This same juxtaposition becomes the centerpiece of Rachel King’s review of two new books about the workplace: David Graeber, in his new book Bullshit Jobs, begs us to change the system, while Alison Green, in Ask a Manager, gives us sound advice about how to survive it.

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I think, though, that the two sides of this coin have a lot to offer one another. “I try not to have a schedule,” Vollmann tells us — useful advice for a polymath, but not so much for a regular person hoping to avert climate change, which, as adrienne maree brown rightly points out, likely requires us to engage in a new kind of “intentional” living. Meanwhile, the Ladies of Llangollen — oh, the Ladies! — lived by what they called “Our System,” managed down to the minute, exquisitely engineered to foster a productive life of the mind, healthful eating, and light exercise. For all their bourgeois moralizing (they were aghast at the French Revolution), their System was, unbeknownst to them, radically environmentalist, and, fully known to them, radically emotionally fulfilling.

And it turns out that Come West and See’s insurrectionists — or not the insurrectionists themselves, not the true believers, but rather those sympathetic to their protest — might be less interested in being left alone by the system than being recognized by it. Tori Telfer notices this in her review, pointing to the mother of one of the Cliven Bundy-like protesters, who insists, “We’re real people,” and to an angry young man envious of college athletes whom he thinks are destined to be become not only “bosses,” but “the boss’s bosses.” This is not a desire for freedom from a system, but a desire for inclusion within it.

Perhaps what I’m noticing is this: we can’t survive alone, not really. (Even the Ladies had a constant stream of visitors and volumes of correspondence. They also read books — which are, after all, just another way of talking to people.) But we won’t survive at all if we don’t each — individually — change how we live; if we don’t each become, in practice, survivalists. “This is what [we] learn from flocking,” adrienne maree brown says. “How do we stay the right distance apart and the right distance in touch with each other in order to actually move together as a unit and stay alive and make it as far as we can?”

Dana Snitzky
Books Editor

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Get With the Modern Age, Sign Up for the Longreads Books Newsletter

(Photo: Getty Images)

Dear Reader,

Over coffee a few weeks ago, our audience development editor Catherine Cusick told me something remarkable: someone, somewhere is always reading “A Sociology of the Smartphone,” an excerpt from Adam Greenfield’s book Radical Technologies (Verso, 2017) which we published in June of last year. This astute social scientific rumination on our new and profound interconnectedness via the “ubiquitous… slabs of polycarbonate” in our pockets is Longreads’ most-read book feature of all time.

Meanwhile, in “The Death Row Book Club,” our recent excerpt from The Sun Does Shine (St. Martin’s Press, 2018), Anthony Ray Hinton remembers that “the books were a big deal. Nobody had books on death row. They had never been allowed, and it was like someone had brought in contraband.” It is the book, sometimes just a single copytossed from reader to reader across the prison library with a little prayer that it never land too far out of anyone’s reach, since rising from your seat during death row book club is strictly forbidden — which provides a new and profound interconnectedness for the prisoners.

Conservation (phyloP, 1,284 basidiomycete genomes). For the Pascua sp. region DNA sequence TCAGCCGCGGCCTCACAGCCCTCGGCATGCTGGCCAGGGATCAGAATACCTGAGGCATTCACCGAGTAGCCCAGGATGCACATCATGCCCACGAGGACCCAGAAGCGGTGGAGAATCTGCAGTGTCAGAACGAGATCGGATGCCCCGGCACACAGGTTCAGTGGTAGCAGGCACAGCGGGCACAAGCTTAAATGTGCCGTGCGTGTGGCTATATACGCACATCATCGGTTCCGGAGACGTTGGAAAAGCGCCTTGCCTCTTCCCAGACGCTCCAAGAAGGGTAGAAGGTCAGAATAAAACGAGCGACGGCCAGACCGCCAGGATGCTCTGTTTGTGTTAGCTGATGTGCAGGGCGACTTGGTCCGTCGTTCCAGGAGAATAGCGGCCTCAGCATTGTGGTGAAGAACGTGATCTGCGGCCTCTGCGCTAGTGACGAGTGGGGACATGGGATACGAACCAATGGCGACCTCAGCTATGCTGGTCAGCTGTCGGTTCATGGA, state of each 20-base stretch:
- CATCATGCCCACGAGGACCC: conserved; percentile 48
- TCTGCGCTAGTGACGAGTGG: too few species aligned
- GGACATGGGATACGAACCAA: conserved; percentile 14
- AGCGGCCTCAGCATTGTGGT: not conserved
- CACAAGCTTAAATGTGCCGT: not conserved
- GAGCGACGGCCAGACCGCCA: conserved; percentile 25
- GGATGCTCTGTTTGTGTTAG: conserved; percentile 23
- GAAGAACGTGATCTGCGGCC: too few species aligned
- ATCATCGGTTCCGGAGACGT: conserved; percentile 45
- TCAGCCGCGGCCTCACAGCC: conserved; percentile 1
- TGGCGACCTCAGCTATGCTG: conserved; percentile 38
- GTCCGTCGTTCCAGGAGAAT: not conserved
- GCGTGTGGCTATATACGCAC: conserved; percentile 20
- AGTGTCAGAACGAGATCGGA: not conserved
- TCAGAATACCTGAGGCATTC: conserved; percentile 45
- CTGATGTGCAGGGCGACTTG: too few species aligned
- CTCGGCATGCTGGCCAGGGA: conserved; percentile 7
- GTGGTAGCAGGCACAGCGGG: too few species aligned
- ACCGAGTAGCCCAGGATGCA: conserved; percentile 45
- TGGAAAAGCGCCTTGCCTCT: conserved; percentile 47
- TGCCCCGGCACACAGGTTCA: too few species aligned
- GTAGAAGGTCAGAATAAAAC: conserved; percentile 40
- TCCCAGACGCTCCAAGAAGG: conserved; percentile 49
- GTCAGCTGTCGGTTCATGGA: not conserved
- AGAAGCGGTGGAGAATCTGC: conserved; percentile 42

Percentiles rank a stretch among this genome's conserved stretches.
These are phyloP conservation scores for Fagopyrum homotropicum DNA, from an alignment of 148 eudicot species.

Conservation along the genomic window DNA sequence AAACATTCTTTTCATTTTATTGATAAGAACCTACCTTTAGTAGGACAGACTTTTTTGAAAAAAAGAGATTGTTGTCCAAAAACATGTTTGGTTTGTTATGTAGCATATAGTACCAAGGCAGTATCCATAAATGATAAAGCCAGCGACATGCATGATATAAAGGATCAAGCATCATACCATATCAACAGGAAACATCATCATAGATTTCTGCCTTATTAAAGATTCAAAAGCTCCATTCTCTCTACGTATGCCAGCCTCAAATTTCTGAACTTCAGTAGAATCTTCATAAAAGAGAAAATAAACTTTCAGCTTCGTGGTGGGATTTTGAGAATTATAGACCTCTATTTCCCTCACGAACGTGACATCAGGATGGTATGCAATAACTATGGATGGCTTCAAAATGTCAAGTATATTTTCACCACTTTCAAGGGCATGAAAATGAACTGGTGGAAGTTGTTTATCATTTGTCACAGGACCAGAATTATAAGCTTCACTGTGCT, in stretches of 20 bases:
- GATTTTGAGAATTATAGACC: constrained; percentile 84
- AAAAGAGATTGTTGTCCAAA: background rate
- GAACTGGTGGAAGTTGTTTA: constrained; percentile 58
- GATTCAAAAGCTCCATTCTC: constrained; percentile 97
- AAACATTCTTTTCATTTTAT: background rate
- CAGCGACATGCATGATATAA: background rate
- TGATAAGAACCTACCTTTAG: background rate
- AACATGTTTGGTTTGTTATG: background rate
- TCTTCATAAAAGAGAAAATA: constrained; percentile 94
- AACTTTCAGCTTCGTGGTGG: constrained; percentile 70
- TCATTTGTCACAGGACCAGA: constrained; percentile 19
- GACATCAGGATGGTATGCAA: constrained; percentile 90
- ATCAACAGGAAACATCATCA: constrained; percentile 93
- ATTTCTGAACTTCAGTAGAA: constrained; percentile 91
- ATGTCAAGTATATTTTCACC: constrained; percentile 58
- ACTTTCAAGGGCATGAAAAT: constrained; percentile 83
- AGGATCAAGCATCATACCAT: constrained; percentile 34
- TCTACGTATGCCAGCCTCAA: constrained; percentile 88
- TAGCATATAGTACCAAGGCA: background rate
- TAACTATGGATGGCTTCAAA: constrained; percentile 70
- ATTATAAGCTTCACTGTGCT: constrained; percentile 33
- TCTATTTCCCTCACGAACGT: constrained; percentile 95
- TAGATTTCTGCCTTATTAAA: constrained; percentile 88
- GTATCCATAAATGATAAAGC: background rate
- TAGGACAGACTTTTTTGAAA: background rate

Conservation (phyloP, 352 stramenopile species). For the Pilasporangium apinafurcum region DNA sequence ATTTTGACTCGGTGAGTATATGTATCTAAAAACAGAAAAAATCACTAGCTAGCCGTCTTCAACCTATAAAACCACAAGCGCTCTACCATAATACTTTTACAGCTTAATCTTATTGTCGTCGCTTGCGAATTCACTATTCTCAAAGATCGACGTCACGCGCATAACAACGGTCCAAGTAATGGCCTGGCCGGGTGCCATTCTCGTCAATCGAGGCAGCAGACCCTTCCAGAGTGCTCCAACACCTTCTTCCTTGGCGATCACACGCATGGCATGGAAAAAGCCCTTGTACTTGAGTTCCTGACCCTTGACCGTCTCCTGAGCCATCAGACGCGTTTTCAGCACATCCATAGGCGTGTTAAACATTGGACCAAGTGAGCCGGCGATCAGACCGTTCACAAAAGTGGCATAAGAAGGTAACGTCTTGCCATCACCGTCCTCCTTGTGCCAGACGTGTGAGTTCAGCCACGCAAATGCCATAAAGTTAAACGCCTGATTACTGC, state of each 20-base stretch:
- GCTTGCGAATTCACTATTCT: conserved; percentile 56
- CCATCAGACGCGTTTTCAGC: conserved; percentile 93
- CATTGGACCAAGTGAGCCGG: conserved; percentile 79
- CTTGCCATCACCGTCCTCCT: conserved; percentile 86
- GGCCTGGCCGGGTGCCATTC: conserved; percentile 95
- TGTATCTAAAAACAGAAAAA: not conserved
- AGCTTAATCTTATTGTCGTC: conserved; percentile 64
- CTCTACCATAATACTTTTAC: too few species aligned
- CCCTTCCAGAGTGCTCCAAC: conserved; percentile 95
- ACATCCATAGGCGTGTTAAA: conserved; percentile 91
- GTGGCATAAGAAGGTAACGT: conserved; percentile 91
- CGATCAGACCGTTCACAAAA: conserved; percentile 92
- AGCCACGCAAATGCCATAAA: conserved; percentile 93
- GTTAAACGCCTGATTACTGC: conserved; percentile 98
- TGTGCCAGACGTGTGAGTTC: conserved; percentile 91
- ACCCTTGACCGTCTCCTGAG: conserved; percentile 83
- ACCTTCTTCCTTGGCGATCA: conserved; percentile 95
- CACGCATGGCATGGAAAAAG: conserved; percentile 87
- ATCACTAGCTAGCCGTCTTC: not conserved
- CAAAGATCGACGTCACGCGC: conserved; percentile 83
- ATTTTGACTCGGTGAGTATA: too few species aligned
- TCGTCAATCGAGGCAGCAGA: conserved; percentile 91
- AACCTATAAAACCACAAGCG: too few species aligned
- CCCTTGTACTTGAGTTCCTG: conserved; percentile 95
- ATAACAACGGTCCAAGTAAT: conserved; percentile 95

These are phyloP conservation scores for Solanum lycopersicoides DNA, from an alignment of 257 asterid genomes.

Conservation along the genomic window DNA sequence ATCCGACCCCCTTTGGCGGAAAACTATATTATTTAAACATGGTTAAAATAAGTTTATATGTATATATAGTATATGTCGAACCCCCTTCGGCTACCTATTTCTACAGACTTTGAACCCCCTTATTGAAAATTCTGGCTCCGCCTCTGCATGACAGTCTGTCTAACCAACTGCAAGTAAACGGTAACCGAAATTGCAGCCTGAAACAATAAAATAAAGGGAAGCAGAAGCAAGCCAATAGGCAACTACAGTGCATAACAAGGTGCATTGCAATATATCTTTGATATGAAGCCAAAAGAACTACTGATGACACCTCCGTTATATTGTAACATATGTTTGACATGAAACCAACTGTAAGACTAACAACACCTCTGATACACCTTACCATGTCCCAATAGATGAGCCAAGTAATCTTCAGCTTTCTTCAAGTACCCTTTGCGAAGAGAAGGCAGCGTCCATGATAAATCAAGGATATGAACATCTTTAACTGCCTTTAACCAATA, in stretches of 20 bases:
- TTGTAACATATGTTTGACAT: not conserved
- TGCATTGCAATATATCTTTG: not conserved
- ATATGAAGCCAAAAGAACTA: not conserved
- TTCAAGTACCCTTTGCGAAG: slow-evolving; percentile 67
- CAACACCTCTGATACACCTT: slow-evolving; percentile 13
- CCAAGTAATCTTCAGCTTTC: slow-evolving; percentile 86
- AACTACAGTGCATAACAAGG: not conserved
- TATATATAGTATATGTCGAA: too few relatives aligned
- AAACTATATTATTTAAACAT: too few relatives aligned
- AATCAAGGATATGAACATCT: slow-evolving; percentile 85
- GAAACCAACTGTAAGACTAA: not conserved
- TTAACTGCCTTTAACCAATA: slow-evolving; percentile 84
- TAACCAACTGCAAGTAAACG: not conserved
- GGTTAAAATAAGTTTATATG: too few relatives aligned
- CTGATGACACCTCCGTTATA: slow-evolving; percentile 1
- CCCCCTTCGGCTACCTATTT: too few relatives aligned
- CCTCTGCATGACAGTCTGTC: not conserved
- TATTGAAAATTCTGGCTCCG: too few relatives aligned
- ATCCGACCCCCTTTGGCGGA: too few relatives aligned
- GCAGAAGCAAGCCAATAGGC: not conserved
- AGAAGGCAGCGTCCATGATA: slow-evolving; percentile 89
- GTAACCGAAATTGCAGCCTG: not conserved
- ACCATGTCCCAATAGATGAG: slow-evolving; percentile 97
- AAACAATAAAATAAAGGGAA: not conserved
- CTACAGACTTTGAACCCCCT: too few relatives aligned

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In another of our recent book excerpts, from Agnès Poirier’s Left Bank (Henry Holt & Co., 2018), we read that when Jean-Paul Sartre and Simone de Beauvoir founded their literary magazine Les Temps modernes in the rubble of Paris in 1945, they had to request an allocation of paper from the government. They had to bring their own rations to the literary parties. Nevertheless, the magazine was an instant, global success — Sartre’s and Beauvoir’s books became bestsellers, rumors spread that women would swoon when they heard Sartre lecture, even the State Department got Existentialist fever, and Richard Wright bought his entire family steamer tickets to France and wrote in his diary that he “felt relief as he saw the Statue of Liberty” drifting away. He came to Paris to advise Les Temps modernes on their upcoming “America” issue — in which they excerpted books like The Black Metropolis, a groundbreaking sociology of redlining and poverty on Chicago’s South Side.

Of course, in this post-Rex world, the State Department surely no longer has the wherewithal to bother reading such a minor cultural artifact as the first ever Longreads Books Newsletter. Indeed, the founding of Les Temps modernes differs from the first ever Longreads Books Newsletter in, ah, a number of ways — probably the most important of which is that I have not written a 1,000-page philosophical novel to co-promote with this newsletter. But I find myself dwelling on it anyway, comparing our efforts to the past and its apparent perfection. (Or near perfection. According to David Remnick, who is certainly an authority on such things, it was the first issue of The New York Review of Books — also founded, incidentally, at a moment of paper shortage, during the 1963 printer’s strike — which was “surely the best first issue of any magazine ever.”) After all, it’s becoming more and more difficult to stand on the shaky notion that there is some strong dividing line between “the modern times” and “history.” And difficult to think that we should not be making comparisons.